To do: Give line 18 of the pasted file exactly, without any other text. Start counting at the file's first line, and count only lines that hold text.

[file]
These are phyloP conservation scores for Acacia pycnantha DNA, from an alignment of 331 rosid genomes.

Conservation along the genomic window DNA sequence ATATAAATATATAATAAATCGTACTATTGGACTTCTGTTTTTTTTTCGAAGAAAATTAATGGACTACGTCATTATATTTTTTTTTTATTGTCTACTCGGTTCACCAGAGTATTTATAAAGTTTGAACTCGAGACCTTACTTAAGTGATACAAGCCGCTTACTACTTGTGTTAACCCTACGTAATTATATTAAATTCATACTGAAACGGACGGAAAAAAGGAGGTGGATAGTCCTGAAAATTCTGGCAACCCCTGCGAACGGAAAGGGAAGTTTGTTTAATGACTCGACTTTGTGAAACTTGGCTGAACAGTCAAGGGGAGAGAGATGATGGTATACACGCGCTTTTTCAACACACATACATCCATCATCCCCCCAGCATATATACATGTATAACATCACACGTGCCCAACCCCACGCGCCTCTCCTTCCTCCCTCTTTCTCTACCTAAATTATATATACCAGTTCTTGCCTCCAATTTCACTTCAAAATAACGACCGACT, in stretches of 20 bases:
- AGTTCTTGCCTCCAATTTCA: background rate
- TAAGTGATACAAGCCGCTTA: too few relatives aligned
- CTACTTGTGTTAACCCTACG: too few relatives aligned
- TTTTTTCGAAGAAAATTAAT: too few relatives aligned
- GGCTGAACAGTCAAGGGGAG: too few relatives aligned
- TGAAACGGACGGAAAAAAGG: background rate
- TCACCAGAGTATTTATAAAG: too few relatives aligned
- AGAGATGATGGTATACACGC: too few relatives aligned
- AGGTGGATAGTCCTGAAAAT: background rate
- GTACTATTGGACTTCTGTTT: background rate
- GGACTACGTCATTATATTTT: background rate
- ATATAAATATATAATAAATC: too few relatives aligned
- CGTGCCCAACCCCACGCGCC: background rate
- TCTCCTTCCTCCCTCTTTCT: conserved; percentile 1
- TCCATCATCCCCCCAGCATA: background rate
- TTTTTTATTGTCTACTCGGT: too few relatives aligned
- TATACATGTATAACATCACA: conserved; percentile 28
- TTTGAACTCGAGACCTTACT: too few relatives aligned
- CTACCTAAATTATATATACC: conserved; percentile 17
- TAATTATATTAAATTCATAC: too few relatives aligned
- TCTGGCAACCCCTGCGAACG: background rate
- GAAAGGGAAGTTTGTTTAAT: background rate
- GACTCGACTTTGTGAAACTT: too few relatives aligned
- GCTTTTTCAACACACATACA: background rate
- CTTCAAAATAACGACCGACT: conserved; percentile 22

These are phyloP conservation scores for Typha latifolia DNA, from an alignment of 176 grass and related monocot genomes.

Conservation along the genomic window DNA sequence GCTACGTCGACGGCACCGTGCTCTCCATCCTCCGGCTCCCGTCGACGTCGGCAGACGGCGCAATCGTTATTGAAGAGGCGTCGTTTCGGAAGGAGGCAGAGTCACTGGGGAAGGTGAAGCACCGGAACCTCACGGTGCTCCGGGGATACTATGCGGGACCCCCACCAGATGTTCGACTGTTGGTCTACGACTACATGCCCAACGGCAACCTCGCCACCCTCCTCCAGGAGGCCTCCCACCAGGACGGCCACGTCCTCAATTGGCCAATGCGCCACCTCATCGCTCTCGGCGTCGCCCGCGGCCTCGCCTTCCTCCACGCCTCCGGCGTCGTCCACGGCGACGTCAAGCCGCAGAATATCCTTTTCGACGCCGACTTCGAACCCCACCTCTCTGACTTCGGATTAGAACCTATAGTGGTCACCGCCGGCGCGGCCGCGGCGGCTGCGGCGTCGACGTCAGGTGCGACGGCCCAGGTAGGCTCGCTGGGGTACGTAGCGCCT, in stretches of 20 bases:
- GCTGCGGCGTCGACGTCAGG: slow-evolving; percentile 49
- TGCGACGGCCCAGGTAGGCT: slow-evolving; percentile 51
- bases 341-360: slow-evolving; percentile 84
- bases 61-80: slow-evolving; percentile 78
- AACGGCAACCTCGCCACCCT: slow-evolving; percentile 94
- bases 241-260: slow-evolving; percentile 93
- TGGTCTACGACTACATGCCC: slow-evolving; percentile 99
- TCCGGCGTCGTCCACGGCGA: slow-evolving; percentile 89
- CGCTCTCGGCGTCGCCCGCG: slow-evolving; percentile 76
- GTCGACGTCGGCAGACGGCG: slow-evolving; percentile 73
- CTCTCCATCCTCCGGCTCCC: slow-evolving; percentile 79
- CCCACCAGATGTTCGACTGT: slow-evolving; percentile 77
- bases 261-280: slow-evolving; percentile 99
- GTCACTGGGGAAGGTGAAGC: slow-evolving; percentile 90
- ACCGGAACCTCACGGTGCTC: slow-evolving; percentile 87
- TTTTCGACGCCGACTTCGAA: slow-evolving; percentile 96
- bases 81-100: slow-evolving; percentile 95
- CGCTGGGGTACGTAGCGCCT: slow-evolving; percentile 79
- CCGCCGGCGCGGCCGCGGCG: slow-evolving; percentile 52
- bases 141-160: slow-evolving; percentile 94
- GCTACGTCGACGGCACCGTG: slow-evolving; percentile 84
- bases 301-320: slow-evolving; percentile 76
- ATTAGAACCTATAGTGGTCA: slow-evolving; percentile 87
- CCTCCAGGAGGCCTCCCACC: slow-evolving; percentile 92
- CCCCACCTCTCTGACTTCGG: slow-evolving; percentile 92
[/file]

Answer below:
- TTTTTTATTGTCTACTCGGT: too few relatives aligned